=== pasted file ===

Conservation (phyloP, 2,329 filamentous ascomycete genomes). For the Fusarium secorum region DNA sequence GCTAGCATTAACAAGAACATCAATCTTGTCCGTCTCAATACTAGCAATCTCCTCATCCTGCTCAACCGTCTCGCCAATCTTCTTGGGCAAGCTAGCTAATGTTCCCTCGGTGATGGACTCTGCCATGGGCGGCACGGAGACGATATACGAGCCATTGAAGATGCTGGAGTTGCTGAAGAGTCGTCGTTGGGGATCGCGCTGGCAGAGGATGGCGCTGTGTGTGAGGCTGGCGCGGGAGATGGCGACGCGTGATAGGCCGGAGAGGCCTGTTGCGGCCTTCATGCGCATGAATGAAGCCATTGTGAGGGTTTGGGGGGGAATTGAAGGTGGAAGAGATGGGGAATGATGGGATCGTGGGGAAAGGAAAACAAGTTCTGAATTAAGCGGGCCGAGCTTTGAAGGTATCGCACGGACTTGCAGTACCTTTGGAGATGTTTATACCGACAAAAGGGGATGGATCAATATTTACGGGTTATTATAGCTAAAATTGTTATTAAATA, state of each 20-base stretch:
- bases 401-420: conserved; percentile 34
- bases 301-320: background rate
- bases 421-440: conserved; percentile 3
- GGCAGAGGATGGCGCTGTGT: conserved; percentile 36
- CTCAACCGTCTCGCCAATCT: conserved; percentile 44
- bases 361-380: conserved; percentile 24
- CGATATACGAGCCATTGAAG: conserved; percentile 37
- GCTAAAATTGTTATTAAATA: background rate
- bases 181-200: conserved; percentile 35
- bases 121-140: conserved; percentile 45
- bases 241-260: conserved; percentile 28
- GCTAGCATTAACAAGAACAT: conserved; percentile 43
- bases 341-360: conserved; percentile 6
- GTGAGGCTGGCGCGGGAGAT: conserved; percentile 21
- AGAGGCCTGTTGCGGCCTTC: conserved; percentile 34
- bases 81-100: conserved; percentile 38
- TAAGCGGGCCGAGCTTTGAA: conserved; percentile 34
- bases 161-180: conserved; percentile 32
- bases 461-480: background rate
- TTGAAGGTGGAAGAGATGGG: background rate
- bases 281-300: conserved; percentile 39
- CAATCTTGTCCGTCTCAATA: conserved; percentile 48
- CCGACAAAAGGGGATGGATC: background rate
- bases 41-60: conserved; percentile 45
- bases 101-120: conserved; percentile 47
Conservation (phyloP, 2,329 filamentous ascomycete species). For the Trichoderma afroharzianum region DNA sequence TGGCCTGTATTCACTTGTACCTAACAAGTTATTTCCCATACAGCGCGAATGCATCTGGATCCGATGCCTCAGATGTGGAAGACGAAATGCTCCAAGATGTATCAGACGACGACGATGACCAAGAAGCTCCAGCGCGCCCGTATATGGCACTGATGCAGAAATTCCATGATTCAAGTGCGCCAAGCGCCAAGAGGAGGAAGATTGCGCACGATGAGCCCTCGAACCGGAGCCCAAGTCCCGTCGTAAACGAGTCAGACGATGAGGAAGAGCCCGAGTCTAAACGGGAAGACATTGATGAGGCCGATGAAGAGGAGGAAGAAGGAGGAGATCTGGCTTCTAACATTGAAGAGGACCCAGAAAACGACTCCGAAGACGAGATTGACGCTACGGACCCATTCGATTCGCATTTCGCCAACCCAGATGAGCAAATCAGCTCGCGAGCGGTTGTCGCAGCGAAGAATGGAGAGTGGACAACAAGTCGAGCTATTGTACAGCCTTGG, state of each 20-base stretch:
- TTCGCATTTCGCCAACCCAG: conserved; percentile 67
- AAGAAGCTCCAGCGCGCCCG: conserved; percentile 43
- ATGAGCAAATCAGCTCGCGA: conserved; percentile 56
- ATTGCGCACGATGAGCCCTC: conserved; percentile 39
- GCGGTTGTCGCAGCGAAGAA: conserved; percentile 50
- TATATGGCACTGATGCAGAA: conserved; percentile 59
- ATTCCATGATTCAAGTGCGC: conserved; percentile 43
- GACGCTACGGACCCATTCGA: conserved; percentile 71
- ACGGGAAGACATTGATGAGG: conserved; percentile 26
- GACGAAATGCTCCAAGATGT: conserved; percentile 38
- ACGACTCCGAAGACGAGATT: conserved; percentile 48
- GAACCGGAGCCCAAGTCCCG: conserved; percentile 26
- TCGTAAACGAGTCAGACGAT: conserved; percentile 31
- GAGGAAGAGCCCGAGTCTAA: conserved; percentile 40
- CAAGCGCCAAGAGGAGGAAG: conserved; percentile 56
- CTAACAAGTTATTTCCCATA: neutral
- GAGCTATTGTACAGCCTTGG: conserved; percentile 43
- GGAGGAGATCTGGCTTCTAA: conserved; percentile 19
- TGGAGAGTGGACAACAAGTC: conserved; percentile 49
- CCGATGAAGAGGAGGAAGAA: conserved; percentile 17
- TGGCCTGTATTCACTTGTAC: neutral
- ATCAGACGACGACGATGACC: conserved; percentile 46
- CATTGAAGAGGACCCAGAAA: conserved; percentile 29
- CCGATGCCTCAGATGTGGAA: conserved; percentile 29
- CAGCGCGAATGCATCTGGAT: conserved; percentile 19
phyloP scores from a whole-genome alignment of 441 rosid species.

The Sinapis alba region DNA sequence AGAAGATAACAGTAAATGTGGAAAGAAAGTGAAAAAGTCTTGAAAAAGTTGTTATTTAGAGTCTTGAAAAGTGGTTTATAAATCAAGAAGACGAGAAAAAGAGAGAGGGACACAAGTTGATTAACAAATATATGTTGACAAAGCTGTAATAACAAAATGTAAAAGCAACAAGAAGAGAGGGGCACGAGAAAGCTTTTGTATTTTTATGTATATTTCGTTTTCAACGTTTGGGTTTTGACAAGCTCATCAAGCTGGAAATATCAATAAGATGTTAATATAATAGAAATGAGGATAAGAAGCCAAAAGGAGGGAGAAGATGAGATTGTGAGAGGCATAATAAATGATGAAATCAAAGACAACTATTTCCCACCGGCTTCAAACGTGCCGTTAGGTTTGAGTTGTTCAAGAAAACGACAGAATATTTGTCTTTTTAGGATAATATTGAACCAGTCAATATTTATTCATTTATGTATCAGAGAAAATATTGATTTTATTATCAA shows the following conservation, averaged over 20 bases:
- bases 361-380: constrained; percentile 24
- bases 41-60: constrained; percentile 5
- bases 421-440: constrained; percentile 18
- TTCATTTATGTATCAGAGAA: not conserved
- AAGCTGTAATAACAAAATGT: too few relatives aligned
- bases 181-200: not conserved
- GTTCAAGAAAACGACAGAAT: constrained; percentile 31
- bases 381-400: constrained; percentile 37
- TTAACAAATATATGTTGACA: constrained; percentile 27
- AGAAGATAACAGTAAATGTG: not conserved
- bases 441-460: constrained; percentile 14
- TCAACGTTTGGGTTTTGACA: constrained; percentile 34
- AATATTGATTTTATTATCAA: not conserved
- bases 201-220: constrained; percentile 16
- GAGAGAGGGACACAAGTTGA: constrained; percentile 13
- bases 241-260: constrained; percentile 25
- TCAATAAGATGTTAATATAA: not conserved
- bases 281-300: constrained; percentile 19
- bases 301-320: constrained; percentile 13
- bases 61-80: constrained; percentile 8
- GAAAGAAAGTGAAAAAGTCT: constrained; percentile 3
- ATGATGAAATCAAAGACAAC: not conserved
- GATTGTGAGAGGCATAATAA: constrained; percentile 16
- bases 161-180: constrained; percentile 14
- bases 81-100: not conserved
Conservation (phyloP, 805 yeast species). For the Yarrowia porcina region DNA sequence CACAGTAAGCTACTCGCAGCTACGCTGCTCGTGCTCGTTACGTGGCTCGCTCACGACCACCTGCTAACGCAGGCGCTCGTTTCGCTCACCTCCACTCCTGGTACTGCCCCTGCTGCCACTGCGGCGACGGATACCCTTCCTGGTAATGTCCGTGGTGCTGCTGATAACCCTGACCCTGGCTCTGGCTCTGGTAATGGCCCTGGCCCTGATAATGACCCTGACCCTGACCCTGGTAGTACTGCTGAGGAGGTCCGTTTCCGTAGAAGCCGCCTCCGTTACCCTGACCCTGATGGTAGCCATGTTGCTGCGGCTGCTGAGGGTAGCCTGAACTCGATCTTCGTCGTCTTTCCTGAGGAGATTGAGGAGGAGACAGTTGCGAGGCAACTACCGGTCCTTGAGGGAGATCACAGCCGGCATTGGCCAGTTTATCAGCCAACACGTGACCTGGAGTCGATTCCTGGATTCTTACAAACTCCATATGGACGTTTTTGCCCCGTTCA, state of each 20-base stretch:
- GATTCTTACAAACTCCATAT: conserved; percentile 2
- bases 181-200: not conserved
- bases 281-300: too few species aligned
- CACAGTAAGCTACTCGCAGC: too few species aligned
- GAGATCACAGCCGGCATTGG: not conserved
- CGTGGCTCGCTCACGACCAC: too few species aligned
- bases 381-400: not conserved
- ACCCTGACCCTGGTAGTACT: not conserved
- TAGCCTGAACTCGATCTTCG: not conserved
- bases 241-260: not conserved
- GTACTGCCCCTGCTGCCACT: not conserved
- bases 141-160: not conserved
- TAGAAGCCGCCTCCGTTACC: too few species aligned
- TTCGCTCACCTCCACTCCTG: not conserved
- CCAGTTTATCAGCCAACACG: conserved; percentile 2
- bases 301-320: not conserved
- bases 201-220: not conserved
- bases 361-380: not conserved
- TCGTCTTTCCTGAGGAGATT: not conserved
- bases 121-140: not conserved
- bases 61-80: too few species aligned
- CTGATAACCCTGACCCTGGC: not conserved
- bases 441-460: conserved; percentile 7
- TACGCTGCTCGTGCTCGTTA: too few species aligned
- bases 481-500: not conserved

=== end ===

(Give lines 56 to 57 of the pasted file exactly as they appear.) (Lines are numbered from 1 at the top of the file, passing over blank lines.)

- bases 41-60: constrained; percentile 5
- bases 421-440: constrained; percentile 18